"High" blood pressure is mostly viewed as BP that is consistently higher than 120/80, although the powers that be have moved to lower that benchmark even further. Systolic is the top number; diastolic is the bottom one.
I'll show you a number of ways to lower blood pressure, but first I'll discuss my own experience with testing myself, or "health hacking."
There's a common phenomenon called a "white coat reading." You visit the doctor's office, you're a little hyper, and you exhibit a high blood pressure, say 132/85.
The white coat effect may have only been a temporary and fleeting marker. If you were running away from a grizzly bear (bad decision, that), your BP might be sky high for the moment. A better way to find out whether your BP is too high is to test yourself over time with the many available, and reasonabily accurate at-home devices.
How to test yourself
Test your own BP about three to five times per day for up to three days. Track the readings under different circumstances (that's more important than the multi-day part; in the morning, after a meal, in a fasting state, at night, after a nap, after your glass of red wine, etc.).
Just as an example, here's how widely the readings can vary for people. I used two different devices last January, a wrist-held device and a digital monitor worn around the biceps, over about three days.
Readings: 98/68 in the morning during a 14-hour intermittent fast; 122/71!! and 117/67 after two big cups strong coffee! Later in the day, 103/61, 105/66 after tea and nap.
The next day: 114/74–after getting up at 3 a.m. and driving someone to the airport; 104/63–staring at trees (yes, that will lower BP) after nap later in the day; 102/58–staring at the fire in the fireplace later that evening (evolutionary echoes?);
The next day with a better sleep; 106/65 and 107/67. And it goes on and on...those are big variations, such as 122/71 and 103/61, up to 20 percent or more differences.
You get the point; test early and often.
A baseball maven once said, "You can tell someone's a great hitter when they go 100 for 300, not 1 for 3 or 10 for 30."
You need enough data to draw a valid conclusion, to generate a baseline you can work from. If a doctor says "Well partner, your BP is a bit high. Let's talk about that"; you might reply, "Yeah but, I took it 30 times in two weeks under varying circumstances, and it averages about 117/67."
Discussion over. You don't need any BP medication.
So how do you lower it? There are lots of different ways. All of these different methods can have incremental effects that can add up to significant reductions, accomplished only with diet and exercise.
Eat garlic. Garlic has a BP-lowering effect as measured by some studies. It's also a natural anti-viral to boot, so it will help you avoid the flu. I stir fry garlic in cocunut oil or butter; I find it tasty and nutty (it won't do wonders for your breath though–an acceptable trade-off, unless you're hanging out on the Santa Monica pier trying to chat up some Kathleen Turner from-the-1980s lookalike).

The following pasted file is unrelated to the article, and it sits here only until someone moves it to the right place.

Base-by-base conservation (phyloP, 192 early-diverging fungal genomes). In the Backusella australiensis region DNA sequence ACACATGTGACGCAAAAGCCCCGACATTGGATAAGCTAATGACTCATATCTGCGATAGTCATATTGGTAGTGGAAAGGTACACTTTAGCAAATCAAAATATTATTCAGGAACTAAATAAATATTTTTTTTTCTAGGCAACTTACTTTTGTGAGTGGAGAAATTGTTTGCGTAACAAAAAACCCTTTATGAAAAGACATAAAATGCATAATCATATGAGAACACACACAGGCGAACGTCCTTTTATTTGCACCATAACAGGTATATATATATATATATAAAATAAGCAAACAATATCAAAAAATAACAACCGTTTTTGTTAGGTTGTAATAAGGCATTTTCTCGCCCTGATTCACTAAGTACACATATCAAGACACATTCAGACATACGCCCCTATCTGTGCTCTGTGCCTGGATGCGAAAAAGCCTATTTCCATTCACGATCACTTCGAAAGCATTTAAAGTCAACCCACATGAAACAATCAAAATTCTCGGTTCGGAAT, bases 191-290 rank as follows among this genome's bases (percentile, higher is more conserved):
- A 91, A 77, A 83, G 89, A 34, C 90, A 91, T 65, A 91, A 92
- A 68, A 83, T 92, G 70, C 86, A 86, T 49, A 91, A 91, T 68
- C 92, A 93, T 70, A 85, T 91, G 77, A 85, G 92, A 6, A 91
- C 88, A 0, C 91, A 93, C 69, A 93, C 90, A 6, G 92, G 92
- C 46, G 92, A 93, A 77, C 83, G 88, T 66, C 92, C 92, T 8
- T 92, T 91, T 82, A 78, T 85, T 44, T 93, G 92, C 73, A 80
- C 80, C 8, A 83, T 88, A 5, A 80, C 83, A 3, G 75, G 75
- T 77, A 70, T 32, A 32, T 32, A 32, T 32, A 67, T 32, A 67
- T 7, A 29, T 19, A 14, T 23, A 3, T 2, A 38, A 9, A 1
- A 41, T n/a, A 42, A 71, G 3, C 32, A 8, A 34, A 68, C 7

Eat high-cacao chocolate; such as 70 to 100 percent cacao. Studies have also shown that high-cacao chocolate has a mild BP-lowering effect, and may improve blood flow.
Drink a glass of red wine once in a while. Another proven remedy that may help. If I were hypertensive, which I'm not, I would have a glass of red wine per night, but not much more (you don't want to have a hangover!).
Sleep and nap more. I measured my BP several times over a week with two different devices. One of the conditions that consistently had a tendency to increase my blood pressure was sleep deprivation, not getting the sleep that I want. Try to get more sleep by going to bed earlier, and make naps the norm rather than the exception. If you're hypertensive, you will notice the improvement.
Reduce salt in the diet, increase your potassium (avocados, lemons, sweet potatoes, an ocasional banana); cut any extra weight you are carrying, particularly if you are very heavy.
Reduce sugar and other inflammatory foods and aim for more of a Paleo approach to diet: good fats and protein; lots of farm eggs, avocados, fatty fish and grass-fed meats, whole milk not skim, etc. Reducing sugar and inflammation will reduce your BP, because your veins and arteries become less inflammatory.
Get some sun; recent studies have shown that sun exposure reduces BP. See The Sunlight Chronicles.
Get moderate cardio and resistance exercise. Lifting weights, for example, can increase BP a bit while you're doing it, but decrease BP over time.
Seize control of your circumstances. Easier said than done, but clearly a toxic lifestyle involving toxic people, such as difficult bosses, will increase your BP. Sometimes it's just the right time to move on from bad jobs and pernicious situations. High BP can be a symptom of imbalances in your life and reflective of adjustments you have to make in your lifestyle. Attaining a sense of control over life's exigencies will ultimately have a BP-lowering effect.